There are plenty of boxing movies that follow in the vein of the working class fighter struggling to win in both the ring and life. Raging Bull, Rocky, and The Fighter are films that most easily come to mind.
However, while the trials and tribulations begin and end within two hours, Lights Out has the perfect opportunity to take its time and explore a multitude of situations that affect a retired boxer and the people around him.
On this pilot episode, Patrick “Lights” Leary is at the center of this drama. From the first shots of his bloody and battered body, this heavyweight champion is certainly beatable. He’s not super human and, like every one else, is susceptible to defeat. Yet, even as he shrugs it off, his wife gives him an ultimatum: Either leave boxing or she’ll leave him.A flash forward five years later reveals Patrick’s choice to retire from boxing, but his controversial last fight still hangs on his mind. Sure, he misses the sport, but he isn’t regretful of his decision. Instead, he plays the dutiful stay-at-home dad, taking menial jobs in order to support the family he loves.
Unlike the aforementioned movies, Lights Out does offer a gritty and interesting look at a family surrounded by the world of boxing.
The pacing felt slow at times, but the premiere serves to set up the characters and potential storylines for the series. Don’t worry. The feeling of clichés will soon evaporate as the series progresses.
In fact, one of the more interesting revelations was the pugilistic dementia. Patrick recognizes that he might not have long before his body and mind begin to break down. It will be fresh to watch this disease take effect and to see how Patrick deals with it. It’s not something most boxing films focus on and can offer plenty of depth to Patrick’s character.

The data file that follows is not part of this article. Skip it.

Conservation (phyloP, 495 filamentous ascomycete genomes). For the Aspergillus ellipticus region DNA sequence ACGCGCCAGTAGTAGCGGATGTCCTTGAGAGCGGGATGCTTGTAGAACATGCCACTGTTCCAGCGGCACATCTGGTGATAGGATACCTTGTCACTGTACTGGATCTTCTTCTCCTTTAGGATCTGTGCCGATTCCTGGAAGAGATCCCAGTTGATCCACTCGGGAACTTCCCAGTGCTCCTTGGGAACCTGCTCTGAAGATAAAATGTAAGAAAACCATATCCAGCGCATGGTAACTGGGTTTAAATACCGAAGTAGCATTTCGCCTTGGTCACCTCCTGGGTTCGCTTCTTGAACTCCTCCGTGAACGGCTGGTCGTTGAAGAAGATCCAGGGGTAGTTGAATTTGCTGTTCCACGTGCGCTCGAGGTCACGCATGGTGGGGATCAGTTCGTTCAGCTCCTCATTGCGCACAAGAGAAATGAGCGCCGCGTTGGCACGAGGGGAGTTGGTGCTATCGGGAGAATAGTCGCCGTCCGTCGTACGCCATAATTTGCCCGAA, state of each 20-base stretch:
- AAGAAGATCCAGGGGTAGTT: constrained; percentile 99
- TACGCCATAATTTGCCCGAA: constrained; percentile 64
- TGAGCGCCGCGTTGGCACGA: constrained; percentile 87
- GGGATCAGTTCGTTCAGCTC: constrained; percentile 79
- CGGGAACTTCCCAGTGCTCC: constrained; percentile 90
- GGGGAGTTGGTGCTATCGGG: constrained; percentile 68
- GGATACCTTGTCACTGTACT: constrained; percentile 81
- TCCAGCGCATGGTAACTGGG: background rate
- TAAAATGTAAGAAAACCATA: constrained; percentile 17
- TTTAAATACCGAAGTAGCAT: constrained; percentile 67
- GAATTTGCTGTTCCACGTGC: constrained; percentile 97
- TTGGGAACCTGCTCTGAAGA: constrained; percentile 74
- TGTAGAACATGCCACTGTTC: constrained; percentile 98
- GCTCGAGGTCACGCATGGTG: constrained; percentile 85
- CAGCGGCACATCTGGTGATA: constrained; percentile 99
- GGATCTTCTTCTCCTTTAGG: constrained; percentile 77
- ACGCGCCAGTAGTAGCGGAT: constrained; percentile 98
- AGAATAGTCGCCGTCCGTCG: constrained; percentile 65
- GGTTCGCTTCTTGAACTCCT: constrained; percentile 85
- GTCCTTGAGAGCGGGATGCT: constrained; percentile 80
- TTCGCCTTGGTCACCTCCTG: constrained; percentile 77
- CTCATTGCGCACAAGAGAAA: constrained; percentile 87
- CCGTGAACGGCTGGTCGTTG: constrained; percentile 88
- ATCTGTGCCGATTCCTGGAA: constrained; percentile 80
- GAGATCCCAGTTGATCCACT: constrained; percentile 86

One of his most prominent features is his moral code. He refuses to tell his wife about the dementia or his money problems. So, when he learns they are broke, Patrick proves that even the most noble of men will go to extremes to support family.
This includes breaking arms to collect money for the shady Hal Brennan. Honestly, I didn’t feel sorry for the dentist, as he came off as haughty and arrogant. What will be interesting, though, is the depth Patrick becomes connected to Brennan, despite his claims to never do his jobs again.
Of course, the problems wouldn’t have occurred if not for his brother, Johnny, who spent all of Patrick’s money. He, too, seems to be dealing with his own family issues with an ex-wife breathing down his neck and seeking child custody. There’s even the potential for jealousy and resentment of Patrick’s fame to come between them.
Which leads to the ultimate backdrop of the show: the comeback. Patrick seems to think he won his final fight, but after five years, could he really win in a rematch against “Death Row” Reynolds? This training will put him back in the game and reignite the relationship with his father, but there’s the potential to put a strain on his marriage.
Does he have what it takes? Will the payoff match at the end be worth the character development and slow pacing? Will he get a Rocky-esque theme song?
Holt McCallany shines as a man with multiple sides. He truly can illustrate Patrick’s pride, anger, sadness, determination, and love often without words. He knows how to be loving and caring, as well as capable of throwing out a Terminator stare at his daughter’s boyfriend.
Ultimately, Patrick is someone to root for rather than feel sorry for. He might have a long way to go, but watching him overcome his struggles is something to look forward to.
The show isn’t perfect, with dialogue that at times can feel shaky, but the characters seem interesting enough that it’s not a large complaint. Did anyone notice Catherine McCormack’s accent slip in occasionally? I wonder if she’ll tell Patrick that they can take their lives, but they’ll never take their... FREEdom.
Lights Out is certainly for the boxing fan, but others will find that the family drama, reminiscent of The Sopranos, will be just as enticing. So while it may take some a little time to get into the show, there is definitely the promise of a well-written story and an intriguing look into a boxing family. Everybody loves a comeback.
Sean McKenna is a TV Fanatic Staff Writer. Follow him on Twitter.